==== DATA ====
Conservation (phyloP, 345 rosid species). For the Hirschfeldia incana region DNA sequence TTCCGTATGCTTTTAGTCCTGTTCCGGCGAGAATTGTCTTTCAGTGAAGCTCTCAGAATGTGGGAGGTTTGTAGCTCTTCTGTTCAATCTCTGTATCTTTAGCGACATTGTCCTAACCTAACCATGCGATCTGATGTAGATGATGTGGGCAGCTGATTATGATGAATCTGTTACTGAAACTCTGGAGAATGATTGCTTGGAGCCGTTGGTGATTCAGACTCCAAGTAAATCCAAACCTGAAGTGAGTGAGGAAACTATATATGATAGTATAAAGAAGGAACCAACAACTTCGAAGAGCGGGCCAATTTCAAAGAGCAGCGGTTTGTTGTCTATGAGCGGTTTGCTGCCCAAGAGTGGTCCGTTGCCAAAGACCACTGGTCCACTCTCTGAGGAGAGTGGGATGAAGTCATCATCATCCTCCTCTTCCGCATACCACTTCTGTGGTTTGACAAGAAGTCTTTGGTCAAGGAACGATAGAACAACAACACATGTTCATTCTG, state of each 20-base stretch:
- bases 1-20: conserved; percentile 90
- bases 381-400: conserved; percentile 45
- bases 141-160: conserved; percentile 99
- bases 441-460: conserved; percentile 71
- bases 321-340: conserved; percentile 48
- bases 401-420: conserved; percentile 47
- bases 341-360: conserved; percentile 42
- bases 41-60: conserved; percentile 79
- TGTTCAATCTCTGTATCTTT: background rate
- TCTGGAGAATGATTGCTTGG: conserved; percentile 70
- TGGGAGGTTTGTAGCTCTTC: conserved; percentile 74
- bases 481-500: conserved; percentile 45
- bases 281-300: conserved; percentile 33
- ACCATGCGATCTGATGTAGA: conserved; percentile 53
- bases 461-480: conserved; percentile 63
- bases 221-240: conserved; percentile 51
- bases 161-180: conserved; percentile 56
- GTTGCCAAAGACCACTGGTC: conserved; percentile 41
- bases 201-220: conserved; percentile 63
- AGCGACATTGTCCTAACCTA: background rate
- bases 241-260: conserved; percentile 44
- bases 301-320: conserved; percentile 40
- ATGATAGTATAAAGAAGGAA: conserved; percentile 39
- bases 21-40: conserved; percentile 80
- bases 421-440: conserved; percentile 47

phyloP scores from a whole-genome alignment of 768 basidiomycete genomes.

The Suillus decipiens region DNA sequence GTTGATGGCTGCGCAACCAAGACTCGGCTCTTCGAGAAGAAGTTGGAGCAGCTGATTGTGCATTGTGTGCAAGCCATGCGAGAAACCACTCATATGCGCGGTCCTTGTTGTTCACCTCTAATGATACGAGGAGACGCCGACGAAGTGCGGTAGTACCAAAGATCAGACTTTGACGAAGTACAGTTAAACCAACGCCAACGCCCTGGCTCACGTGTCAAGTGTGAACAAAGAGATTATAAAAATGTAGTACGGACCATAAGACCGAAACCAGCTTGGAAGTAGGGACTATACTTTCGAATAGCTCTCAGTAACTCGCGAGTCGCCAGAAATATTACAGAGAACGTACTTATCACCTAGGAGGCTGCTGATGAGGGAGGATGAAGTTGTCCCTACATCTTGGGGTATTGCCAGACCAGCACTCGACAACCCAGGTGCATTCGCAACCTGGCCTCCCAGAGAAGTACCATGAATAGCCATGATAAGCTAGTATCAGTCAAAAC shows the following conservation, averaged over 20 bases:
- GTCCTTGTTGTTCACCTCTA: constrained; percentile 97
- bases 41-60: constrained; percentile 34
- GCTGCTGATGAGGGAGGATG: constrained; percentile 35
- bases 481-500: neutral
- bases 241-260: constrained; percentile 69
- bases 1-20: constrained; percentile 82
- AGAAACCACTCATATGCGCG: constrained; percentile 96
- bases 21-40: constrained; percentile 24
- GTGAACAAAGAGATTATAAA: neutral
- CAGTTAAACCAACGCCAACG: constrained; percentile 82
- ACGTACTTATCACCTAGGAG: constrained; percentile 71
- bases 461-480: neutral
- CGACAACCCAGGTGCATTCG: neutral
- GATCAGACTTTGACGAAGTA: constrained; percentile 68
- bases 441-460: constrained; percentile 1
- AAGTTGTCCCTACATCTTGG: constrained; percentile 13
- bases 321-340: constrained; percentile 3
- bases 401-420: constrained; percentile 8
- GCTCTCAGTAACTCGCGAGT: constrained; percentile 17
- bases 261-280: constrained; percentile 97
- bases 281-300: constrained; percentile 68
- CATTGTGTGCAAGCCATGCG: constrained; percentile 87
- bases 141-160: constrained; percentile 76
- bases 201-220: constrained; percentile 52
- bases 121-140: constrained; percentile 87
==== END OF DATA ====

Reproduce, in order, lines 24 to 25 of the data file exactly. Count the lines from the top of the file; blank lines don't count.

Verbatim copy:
- ATGATAGTATAAAGAAGGAA: conserved; percentile 39
- bases 21-40: conserved; percentile 80